Genre: science fiction
Director: Len Wiseman
Rating: ** (2 out of 5)
To satisfy America’s craving for last-century nostalgia, Columbia Pictures decides to remake Total Recall, the iconic 1990 science fiction film starring Arnold Schwarzenegger. Colin Farrell beats out several Hollywood heavy weights, including Tom Hardy (Inception, Batman), Michael Fassbender (X-Men, Shame) and the 62-year-old Schwarzenegger himself, for the lead role of Douglas Quaid.
|Total Recall by Len Wiseman|
Conscious of the inevitable comparison audiences will make between the two versions, Director Len Wiseman pays homage to the original film by dropping subtle references here and there: you may recognize the three-breasted prostitute and the triple-chinned woman going through airport security. But instead of having most of the action unfold on Mars, Wiseman creates a new world order on Earth where the rich and the powerful live in the “Federation” on the former British Isles, while the working poor languish in the “Colony” on the other side of the planet. The Colony is an urban slum with crisscrossing canals that resemble the floating markets in Bangkok. Twice a day, commuters ride “The Fall,” a massive elevator that shuttles between the hemispheres through the center of the Earth. Like many mass transit systems in today’s world, The Fall is a natural target for terrorist attacks by resistance forces.
The remake begs two questions: will the do-over by a rookie director do justice to the 90s classic? And can a uni-browed, foul-mouthed aging bad boy carry a Hollywood blockbuster? The answers are “no” and “no.”
|The Colony or Chao Praya River in Bangkok?|
Perhaps because Wiseman started his career as an art department assistant for movies like Godzilla and Men in Black, he puts far too much stock in constructing a detailed futuristic world than he does storytelling. So while Total Recall is visually stunning, it gets old after a few scenes. Douglas Quaid, the amnesiac double-crossing spy – a 22nd Century Jason Bourne of sorts – is constantly on the run, sliding down a tin roof in one scene and jumping off a speeding train in another. The movie is a patchwork of back-to-back chase sequences that are tedious, tiring and at times hard to follow. All that mindless action culminates in a ridiculous hand-to-hand combat between Quaid and Cohaagen, the Federation’s head of state. The notion is as silly as a Taliban rebel sparring George W. Bush on the White House lawn. After killing Cohaagen, Quaid must thwart a military attack on the Colony by a drone army straight out of I, Robot. So what does the hero do? He detonates a small bomb at The Fall that conveniently destroys the entire robotic force.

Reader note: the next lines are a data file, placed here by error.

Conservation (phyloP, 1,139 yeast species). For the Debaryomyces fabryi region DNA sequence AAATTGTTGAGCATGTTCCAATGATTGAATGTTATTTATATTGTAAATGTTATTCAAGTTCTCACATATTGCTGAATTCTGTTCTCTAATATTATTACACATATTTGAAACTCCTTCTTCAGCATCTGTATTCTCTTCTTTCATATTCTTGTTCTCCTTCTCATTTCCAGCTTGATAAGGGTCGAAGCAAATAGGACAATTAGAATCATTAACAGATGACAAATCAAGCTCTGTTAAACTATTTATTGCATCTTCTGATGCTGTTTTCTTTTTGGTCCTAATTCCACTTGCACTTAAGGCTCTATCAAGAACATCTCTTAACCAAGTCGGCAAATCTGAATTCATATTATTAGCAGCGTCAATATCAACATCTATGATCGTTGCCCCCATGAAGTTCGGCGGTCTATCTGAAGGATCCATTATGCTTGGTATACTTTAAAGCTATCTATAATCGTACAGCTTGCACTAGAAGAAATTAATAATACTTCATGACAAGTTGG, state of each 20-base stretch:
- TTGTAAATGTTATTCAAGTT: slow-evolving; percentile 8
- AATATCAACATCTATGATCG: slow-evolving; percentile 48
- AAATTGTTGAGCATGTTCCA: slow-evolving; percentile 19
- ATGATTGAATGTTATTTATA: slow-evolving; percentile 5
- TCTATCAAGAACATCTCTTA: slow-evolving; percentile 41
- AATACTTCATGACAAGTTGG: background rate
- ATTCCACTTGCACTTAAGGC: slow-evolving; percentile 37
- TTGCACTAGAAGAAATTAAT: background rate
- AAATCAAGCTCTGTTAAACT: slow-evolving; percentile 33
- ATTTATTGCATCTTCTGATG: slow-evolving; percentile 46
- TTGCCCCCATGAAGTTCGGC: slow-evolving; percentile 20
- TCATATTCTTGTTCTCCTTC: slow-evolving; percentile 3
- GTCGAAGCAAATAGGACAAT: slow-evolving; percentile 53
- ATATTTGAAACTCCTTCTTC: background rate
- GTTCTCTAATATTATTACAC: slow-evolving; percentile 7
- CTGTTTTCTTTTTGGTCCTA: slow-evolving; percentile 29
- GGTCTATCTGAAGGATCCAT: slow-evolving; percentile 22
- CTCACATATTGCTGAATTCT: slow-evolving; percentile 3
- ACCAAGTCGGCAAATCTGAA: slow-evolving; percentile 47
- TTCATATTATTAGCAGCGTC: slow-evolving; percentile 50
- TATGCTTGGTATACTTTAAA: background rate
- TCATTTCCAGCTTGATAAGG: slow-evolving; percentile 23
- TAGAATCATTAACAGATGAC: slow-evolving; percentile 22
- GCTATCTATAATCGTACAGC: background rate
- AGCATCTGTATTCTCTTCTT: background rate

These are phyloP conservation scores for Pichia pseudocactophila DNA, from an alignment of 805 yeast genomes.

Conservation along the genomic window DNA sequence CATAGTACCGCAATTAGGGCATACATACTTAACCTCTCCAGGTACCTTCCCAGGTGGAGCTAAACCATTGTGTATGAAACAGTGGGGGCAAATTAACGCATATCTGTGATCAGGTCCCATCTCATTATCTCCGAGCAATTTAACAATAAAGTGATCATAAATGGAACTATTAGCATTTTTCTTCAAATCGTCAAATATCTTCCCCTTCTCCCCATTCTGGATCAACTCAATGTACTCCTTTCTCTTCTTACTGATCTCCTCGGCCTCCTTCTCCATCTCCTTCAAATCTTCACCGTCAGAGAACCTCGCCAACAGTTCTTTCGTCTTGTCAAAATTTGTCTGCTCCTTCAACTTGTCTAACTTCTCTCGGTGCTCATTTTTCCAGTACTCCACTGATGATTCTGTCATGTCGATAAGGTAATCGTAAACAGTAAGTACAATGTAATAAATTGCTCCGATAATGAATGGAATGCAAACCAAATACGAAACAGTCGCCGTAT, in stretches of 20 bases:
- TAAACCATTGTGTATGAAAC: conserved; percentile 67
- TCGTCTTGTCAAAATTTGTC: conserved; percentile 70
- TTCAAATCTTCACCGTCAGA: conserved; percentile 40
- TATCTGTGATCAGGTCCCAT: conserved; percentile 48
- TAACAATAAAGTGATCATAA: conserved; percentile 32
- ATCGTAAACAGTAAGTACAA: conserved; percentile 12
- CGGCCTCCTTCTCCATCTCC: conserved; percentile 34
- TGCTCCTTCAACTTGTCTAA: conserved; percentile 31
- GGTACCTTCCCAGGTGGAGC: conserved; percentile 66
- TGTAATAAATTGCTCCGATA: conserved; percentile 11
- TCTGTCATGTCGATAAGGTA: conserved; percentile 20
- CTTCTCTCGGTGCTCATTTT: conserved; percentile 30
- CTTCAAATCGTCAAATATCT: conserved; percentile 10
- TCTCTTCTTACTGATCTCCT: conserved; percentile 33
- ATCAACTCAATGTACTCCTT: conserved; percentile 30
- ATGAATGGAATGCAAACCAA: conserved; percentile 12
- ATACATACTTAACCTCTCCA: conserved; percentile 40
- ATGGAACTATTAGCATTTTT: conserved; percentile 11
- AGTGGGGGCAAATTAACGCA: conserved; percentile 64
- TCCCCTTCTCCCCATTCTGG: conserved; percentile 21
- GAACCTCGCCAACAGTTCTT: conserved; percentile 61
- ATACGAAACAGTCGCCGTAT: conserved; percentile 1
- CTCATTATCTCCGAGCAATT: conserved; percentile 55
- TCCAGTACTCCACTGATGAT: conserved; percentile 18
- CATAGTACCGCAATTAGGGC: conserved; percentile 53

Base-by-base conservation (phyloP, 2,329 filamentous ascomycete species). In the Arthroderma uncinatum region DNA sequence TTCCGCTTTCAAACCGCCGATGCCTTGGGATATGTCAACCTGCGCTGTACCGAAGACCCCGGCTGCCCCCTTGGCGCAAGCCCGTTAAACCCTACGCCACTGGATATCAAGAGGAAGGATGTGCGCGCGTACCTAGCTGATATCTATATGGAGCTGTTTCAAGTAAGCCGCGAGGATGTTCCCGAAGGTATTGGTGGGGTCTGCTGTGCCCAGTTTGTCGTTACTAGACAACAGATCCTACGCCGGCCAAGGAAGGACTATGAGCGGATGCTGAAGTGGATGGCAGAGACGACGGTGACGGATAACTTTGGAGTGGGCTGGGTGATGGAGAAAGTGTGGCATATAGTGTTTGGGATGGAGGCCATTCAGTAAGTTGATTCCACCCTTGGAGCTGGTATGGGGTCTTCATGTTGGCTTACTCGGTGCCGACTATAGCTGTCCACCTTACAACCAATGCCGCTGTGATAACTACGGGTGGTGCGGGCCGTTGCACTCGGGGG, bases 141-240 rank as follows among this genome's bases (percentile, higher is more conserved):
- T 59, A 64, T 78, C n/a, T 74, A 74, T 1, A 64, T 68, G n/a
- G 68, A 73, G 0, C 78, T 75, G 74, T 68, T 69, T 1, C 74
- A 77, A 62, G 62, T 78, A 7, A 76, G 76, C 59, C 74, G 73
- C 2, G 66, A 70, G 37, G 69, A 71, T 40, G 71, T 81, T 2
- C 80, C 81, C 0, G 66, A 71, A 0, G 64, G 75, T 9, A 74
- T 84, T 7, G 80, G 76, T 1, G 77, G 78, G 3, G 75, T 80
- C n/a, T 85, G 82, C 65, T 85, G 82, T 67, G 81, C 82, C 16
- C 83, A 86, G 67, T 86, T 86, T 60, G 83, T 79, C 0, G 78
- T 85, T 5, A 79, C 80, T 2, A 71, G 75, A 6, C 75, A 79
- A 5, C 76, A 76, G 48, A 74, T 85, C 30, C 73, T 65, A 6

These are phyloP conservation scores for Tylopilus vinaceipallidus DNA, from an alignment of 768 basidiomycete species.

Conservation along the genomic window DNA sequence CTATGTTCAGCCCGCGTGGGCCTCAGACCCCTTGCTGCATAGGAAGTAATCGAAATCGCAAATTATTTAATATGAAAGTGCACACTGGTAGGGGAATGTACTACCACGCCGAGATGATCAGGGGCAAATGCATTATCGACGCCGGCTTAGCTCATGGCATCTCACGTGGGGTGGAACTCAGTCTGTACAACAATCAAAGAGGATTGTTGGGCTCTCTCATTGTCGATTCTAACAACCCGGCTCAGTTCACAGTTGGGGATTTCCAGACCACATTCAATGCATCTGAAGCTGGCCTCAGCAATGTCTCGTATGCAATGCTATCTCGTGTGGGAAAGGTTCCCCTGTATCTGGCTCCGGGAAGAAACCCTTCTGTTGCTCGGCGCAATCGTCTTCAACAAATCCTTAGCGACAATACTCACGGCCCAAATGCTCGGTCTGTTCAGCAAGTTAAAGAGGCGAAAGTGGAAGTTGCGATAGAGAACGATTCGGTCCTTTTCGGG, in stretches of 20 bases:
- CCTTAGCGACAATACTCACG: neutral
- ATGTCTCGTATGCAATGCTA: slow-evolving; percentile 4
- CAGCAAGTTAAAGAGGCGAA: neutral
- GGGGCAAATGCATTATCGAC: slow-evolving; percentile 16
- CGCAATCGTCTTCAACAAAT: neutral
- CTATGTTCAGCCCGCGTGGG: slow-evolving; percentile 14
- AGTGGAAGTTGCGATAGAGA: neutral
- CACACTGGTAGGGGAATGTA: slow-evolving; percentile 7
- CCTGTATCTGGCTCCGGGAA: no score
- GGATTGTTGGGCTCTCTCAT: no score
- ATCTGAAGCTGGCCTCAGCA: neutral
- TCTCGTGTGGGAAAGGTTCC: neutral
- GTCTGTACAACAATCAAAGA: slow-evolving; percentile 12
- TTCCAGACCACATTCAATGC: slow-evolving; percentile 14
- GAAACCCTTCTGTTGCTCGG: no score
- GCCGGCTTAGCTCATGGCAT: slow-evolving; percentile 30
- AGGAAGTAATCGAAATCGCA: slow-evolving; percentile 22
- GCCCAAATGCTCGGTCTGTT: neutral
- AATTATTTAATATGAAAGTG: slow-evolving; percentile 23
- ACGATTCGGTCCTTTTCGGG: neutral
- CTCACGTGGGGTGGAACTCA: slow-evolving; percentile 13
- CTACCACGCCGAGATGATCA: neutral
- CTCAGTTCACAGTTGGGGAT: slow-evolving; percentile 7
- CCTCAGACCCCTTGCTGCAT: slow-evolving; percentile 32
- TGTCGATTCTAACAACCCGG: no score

|Don't shoot the director's wife|
Compared to his bodybuilder predecessor, Colin Farrell seems small, both in stature and in stage presence. His ex-boy band pop-star look, a cross between a young Mel Gibson and Robbie Williams, doesn't help matters. Before turning into a world-saving hero, Douglas Quaid is a frustrated factory worker who yearns for more in life. He is Mr. Anderson in The Matrix and Ariel in The Little Mermaid. Whatever inner struggles he is trying to convey, Farrell fails to tug at my heartstrings. I find it hard to care about his character and what happens to him.
Equally unimpressive is the role of Lori, the female villain played by British actress Kate Beckinsale. She comes off as bitchy when she should have been evil, more a desperate housewife than a femme fatale. She is a far cry from Sharon Stone’s delightfully twisted performance in the 1990 original. So why is Beckinsale cast in the remake? Well silly, she is the director’s wife!